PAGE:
With President Obama signaling interest in pushing a massive overhaul of the income tax code as a first step toward curbing the long-term growth of the national debt, law professor Richard L. Kaplan, an expert on U.S. tax policy, discusses what such an overhaul would look like in an interview with News Bureau reporter Phil Ciciora.
Why is there so much antipathy toward taxes in America right now, and how much of a groundswell is there for tax reform?
Most people despise the complexity of the tax system. Why? Well, it's a monstrosity. Prior presidents have described it as a disgrace against the human race. Everyone thinks someone else is using that complexity to get out of paying his or her fair share, while average Americans think they're getting the short end of the proverbial stick. So while Americans may support tax simplification as a general goal, what they really want is to pay less tax.
Who's responsible for the runaway nature of the tax code?
The tax code gets bigger every year, but it's not organic growth - that is, it doesn't grow by itself. Congress enacts every change. Every single word in the Internal Revenue Code was enacted by some Congress and signed by some president, and at no point did anyone ever say: "Stop! This has gotten too unwieldy and complex." No one does that.
In this year alone, the health care reform legislation spawned close to 200 separate income tax changes; the Small Business Jobs Act changed another 30 tax provisions. Last year's stimulus bill made many additions to the tax code and yet it pales in significance to what was enacted in 2008 under President Bush.
Politicians try to distance themselves from the tax code's complexity, but they voted for every addition.
How can President Obama sell the idea of tax reform to the average American?
For tax reform to have any forward momentum, the majority of people must believe that their taxes will be lower. Not just simpler, but lower. When the dust settles and people recalculate, they want to see that they'll pay less.
Yet people really want some particular tax benefit for themselves. If that means the code gets thicker, so be it, because the majority of people are able to file their tax returns without dealing with most parts of the Internal Revenue Code. People who have small businesses, on the other hand, have a lot more difficulty. But your typical wage earner with a few investments has a relatively simple pathway through the tax code. In fact, 67 percent of taxpayers do not even itemize their deductions, so their tax return is fairly simple. It could even be on one sheet of paper.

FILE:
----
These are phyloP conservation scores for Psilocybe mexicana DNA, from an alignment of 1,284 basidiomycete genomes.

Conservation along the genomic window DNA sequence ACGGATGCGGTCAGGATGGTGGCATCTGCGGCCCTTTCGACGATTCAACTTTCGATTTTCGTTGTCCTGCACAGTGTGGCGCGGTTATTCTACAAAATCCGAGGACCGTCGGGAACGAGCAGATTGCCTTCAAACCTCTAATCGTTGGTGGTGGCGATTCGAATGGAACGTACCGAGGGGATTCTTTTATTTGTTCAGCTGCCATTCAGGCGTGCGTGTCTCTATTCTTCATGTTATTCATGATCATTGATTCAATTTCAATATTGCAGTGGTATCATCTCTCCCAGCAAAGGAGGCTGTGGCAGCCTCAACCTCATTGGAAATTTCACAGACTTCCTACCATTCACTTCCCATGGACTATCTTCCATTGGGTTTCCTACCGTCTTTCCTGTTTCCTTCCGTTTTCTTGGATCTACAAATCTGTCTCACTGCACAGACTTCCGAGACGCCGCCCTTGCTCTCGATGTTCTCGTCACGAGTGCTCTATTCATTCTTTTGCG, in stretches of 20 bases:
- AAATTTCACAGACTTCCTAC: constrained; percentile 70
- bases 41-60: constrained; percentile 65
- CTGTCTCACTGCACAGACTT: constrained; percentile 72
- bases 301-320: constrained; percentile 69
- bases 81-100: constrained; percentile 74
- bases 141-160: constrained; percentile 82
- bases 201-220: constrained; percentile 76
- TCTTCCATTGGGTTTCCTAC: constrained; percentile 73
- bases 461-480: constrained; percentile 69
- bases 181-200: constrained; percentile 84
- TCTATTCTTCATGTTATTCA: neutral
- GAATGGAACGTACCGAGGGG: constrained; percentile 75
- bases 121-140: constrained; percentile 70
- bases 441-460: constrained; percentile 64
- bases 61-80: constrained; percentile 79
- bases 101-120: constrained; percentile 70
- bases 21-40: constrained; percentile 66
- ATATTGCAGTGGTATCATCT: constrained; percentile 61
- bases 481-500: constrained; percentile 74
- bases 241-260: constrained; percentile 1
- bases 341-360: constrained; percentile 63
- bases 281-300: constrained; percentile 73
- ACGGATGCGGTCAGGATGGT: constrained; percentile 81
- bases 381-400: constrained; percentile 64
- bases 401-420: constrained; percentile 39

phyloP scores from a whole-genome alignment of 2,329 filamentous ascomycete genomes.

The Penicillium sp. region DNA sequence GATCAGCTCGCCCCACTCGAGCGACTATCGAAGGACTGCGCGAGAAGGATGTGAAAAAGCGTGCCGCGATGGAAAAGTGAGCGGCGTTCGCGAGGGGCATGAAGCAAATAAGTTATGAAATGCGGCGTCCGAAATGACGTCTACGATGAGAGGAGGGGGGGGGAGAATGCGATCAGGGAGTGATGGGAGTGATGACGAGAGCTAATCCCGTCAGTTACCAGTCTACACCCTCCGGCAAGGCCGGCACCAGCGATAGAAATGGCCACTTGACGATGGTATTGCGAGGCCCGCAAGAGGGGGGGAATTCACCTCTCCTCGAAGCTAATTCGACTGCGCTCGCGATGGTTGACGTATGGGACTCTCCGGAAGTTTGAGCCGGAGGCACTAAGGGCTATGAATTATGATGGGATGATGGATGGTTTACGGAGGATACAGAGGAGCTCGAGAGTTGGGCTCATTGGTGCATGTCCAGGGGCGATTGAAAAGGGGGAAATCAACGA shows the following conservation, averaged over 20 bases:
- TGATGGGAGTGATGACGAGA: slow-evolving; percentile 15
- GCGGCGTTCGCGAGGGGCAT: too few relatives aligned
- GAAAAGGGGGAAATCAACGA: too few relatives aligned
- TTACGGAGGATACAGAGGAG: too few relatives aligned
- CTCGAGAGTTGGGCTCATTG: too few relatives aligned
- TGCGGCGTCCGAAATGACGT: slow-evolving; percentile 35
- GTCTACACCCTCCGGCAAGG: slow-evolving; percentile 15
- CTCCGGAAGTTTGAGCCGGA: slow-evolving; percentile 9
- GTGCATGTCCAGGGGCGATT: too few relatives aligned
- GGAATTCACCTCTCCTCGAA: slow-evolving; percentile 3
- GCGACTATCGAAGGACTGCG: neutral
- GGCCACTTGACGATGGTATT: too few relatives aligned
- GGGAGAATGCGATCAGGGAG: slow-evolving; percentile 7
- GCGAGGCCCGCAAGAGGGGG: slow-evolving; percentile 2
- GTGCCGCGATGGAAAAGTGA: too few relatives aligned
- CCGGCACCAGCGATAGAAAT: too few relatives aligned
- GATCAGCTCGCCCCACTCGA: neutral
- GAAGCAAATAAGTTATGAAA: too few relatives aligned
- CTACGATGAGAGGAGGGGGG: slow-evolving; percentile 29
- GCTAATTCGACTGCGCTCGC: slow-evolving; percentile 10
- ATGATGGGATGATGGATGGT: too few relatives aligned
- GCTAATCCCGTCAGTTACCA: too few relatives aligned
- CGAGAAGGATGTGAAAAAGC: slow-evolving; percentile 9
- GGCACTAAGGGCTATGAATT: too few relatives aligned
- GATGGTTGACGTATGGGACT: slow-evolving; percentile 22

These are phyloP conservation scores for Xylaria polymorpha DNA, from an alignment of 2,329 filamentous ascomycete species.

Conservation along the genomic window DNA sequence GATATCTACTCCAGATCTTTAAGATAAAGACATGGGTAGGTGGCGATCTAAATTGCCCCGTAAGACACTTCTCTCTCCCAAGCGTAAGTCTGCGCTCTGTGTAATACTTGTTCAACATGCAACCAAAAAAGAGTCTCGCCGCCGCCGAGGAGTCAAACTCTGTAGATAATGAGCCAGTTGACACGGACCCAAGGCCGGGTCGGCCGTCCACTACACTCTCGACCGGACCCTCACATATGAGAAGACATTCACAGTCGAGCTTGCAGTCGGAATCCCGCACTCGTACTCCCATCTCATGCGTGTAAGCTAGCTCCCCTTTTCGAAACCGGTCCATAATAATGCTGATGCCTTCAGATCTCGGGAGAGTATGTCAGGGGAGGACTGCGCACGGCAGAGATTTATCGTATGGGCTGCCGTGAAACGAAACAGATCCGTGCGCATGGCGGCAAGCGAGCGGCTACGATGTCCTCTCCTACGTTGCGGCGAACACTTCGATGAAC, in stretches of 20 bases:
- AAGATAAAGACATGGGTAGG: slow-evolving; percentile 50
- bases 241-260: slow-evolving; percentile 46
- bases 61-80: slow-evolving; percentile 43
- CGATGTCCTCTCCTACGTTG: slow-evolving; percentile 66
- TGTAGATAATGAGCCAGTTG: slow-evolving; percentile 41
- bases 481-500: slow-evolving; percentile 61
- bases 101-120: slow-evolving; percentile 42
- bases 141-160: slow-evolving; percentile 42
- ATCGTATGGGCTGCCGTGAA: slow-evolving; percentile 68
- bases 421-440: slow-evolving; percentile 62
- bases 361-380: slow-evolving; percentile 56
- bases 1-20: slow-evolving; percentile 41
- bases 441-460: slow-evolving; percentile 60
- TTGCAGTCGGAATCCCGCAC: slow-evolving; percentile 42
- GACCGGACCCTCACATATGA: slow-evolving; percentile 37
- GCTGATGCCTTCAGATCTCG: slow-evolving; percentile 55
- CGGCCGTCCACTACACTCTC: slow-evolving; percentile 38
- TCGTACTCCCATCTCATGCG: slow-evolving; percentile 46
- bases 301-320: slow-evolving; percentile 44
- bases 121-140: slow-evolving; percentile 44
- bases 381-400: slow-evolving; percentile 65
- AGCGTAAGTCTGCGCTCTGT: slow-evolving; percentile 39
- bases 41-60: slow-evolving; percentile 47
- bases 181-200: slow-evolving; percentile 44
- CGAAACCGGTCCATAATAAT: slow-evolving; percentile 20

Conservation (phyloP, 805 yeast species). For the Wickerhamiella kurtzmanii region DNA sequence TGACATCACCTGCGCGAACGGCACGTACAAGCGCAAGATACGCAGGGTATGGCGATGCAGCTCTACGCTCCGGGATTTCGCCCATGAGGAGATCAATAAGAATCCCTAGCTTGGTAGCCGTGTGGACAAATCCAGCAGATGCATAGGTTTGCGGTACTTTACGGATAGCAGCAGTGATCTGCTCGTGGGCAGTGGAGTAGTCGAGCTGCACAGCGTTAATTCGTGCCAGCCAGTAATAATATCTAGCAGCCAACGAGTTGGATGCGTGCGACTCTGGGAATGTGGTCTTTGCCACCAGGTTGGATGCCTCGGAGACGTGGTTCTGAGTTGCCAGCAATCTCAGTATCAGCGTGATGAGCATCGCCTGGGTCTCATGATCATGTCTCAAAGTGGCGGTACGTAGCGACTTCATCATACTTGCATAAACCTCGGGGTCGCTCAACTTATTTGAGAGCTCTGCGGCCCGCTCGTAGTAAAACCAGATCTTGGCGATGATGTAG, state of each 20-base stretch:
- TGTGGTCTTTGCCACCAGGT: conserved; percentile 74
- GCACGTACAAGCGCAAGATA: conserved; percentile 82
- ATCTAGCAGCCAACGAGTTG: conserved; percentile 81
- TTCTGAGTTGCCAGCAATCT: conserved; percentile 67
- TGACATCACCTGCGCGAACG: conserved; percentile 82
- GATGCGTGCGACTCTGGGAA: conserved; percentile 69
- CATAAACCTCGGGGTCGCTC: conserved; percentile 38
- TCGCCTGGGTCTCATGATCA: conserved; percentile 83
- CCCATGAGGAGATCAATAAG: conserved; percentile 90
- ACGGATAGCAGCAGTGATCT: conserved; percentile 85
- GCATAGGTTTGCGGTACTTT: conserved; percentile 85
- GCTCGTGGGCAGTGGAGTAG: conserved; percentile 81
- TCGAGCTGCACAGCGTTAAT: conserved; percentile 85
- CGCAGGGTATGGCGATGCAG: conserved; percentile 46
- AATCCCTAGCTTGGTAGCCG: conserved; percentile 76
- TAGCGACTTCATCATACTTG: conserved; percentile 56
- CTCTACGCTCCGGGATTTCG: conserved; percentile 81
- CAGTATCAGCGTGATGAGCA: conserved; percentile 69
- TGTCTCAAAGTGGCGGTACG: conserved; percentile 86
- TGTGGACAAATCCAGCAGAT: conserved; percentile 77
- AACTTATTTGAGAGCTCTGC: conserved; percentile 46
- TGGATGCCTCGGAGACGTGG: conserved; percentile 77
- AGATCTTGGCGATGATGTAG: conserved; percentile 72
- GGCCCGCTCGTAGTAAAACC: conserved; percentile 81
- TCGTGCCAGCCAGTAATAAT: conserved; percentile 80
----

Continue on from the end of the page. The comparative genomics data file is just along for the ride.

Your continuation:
Where it does get very complicated, however, is in tax planning - planning to fund a college education for a child, planning for retirement, planning for health care expenses, planning for investments. Those efforts are enormously complex and they affect just about everyone. But the applicable tax provisions were all deliberate policy initiatives.
So we can talk about getting rid of the home mortgage interest deduction, putting caps on pension contributions, eliminating how much you can exclude for health insurance. But the question is always going to come down to: 'How will this affect me? Will I be paying more or less tax?'
When was the last time tax simplification was attempted, and what hurdles would it face in today's political environment?
The last time we went through a major tax simplification effort was the Tax Reform Act of 1986, when more than 400 tax provisions were eliminated. And that did lower tax rates for everyone - the top bracket went down from 50 percent to 28. We went from 14 separate tax brackets to two.
People say that it can't be done, that it's too politically sensitive, that there are too many interest groups - the fact is, we have done it, and in relatively recent times. Moreover, we did it with divided government - the president was a Republican, and the House was controlled by Democrats.
So it can be done. I'm not going to say it was easy, or that it will be easy this time, because there are definitely some impediments to doing it as it was done then. First, the president has to be genuinely committed to this objective. President Reagan was extremely interested in tax simplification; one might say that he was obsessed with it. President Obama's interest does not seem nearly so visceral. He may want to balance the budget, but that's secondary to expanding health care and doing many other things.
Second, tax simplification is not a winner politically unless it lowers most people's personal tax burden. President Obama's deficit reduction commission proposed simplifying the tax system as a way of raising revenues by $1.3 trillion. That is a very different context and may prove to be too heavy a lift in the current political environment.